Boris Johnson is to meet with newly-elected Conservative MPs as part of a celebratory victory lap after winning a “stonking mandate” at the UK’s General Election.
The British Prime Minister secured an 80-seat majority and many of his gains came in Labour’s heartland areas across the North and the Midlands.
Some areas, such as Bishop Auckland in the North East, had never elected a Tory MP before Thursday.
Mr Johnson, speaking outside Number 10, said he would “work round the clock” to repay the trust of those who “voted for us for the first time” – including those whose “pencils may have wavered over the ballot and who heard the voices of their parents and their grandparents whispering anxiously in their ears”.
His comments were echoed by Housing Secretary Robert Jenrick, who said the Government would look to redirect investment towards those communities that did not feel as if they were being heard.
We should focus, above all, on the NHS, that beautiful idea that represents the best of our country
“We are very grateful to these traditional Labour voters, in many cases, for lending us their support on this occasion, perhaps because of Brexit,” Mr Jenrick told BBC’s Newsnight.
“We need to earn that trust now and hopefully we will have five years ahead of us to do that.”
Mr Johnson will make the first move to show newly-elected MPs that the concerns of their constituents will be heard with a visit on Saturday to some of those who overturned a Labour majority.
He told members at an early morning rally in Westminster that, in order to retain their newfound support, the party would have to change some of its priorities.
In a victory speech on Friday, the PM emphasised that he had an “overwhelming mandate” to take Britain out of the EU by the end of January and deliver on his pledge to “get Brexit done”.
Mr Johnson called for unity in the country, urging “everyone to find closure and to let the healing begin” after more than three years of division.
But he also recognised that there were concerns away from Brexit and, in a possible nod towards Labour voter concerns, confirmed he would prioritise the NHS.
“I believe – in fact, I know because I heard it loud and clear from every corner of the country – that the overwhelming priority of the British people now is that we should focus, above all, on the NHS, that beautiful idea that represents the best of our country,” he said.
Not everyone was convinced, with protests against Mr Johnson turning angry in Westminster on Friday evening.
Demonstrators carried placards bearing the slogans “Defy Tory Rule” and chanted “Oh, Jeremy Corbyn”.
The Metropolitan Police confirmed two people were arrested in relation to the protest.
Setting out his first plans for Government, the PM is expected to reintroduce his Brexit deal in the Commons next week following the Queen’s Speech and State Opening of Parliament on Thursday.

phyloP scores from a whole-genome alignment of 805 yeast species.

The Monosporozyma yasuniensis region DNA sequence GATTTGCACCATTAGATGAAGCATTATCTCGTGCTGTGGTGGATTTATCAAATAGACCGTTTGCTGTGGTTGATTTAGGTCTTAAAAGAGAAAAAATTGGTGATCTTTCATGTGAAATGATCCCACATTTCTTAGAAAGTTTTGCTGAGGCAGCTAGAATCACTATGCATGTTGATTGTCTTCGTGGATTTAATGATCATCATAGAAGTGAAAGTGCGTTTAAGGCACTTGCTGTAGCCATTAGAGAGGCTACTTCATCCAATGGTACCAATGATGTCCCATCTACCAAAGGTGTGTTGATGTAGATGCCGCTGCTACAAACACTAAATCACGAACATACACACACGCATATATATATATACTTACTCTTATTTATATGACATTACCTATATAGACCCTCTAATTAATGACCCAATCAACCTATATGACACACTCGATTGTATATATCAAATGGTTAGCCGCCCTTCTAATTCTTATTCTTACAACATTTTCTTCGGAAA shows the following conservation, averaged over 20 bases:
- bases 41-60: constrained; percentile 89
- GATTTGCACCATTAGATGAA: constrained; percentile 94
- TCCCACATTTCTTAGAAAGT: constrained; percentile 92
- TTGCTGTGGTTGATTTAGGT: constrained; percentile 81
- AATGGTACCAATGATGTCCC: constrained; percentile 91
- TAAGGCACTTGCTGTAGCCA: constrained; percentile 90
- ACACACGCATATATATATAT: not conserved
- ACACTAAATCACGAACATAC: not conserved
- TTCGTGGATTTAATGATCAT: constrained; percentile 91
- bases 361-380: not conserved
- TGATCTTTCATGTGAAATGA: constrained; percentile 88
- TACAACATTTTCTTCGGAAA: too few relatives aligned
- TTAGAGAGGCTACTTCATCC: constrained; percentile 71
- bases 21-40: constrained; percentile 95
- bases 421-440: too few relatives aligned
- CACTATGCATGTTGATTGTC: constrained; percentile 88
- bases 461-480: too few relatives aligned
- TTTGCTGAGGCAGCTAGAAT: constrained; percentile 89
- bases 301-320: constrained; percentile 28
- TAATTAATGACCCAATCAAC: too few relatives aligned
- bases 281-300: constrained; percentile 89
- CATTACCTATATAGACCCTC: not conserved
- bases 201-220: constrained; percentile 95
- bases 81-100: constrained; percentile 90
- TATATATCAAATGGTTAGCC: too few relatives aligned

He has already started work on picking up relations with key European leaders, speaking by phone with German Chancellor Angela Merkel and Irish Taoiseach Leo Varadkar.
In an interview on Sky News, Mr Varadkar suggested Mr Johnson could be prepared to strike a trade deal with the European Union that would keep the UK closely tied to Brussels standards.
The Taoiseach said he wanted to ensure “there is a set of minimum standards so that nobody feels that there’s unfair competition or anyone’s trying to undercut them” on workers’ rights and environmental protections.
“In my conversations with Mr Johnson, I think he’s probably in a similar space, so it’s a case of now getting on with it,” he said.
With all 650 results declared, the Conservatives had 365 seats after the election – a net gain of 67 compared to the state of the parties at the dissolution of Parliament in November.
Labour were on 203, a net loss of 42, the SNP on 48, a gain of 13, and the Liberal Democrats on 11, a loss of 10.
The result plunged Labour into turmoil, with leader Jeremy Corbyn announcing he would not take the party into the next General Election after seeing a string of former strongholds fall to the Tories.
But he faced furious demands to quit immediately after he said he intended to lead the party through a “process of reflection” as it considered the way forward.
Positioning in the race to replace Mr Corbyn has already started, with ardent Remainer David Lammy confirming he was considering putting his name forward.
Others being touted to take over include Lisa Nandy, who represents Leave-voting Wigan, Rebecca Long-Bailey, Angela Rayner, Sir Keir Starmer, Jess Phillips and Emily Thornberry.
The outcome also put Mr Johnson on a collision course with SNP leader Nicola Sturgeon after she used the landslide result north of the border to demand the right to hold a fresh referendum on Scottish independence.
The PM spoke to Ms Sturgeon on Friday evening, reiterating his “unwavering commitment to strengthening the union”, according to a Downing Street spokesman.
“The Prime Minister made clear how he remained opposed to a second independence referendum, standing with the majority of people in Scotland who do not want to return to division and uncertainty.”
A dramatic election night saw Liberal Democrat leader Jo Swinson stepping down after losing her Dunbartonshire East seat to the SNP, while DUP deputy leader Nigel Dodds was ousted by Sinn Fein in North Belfast.
In her farewell speech in central London, Ms Swinson name-checked several re-elected female MPs , including education spokeswoman Layla Moran and home affairs spokeswoman Christine Jardine, who had the “experience” to succeed her.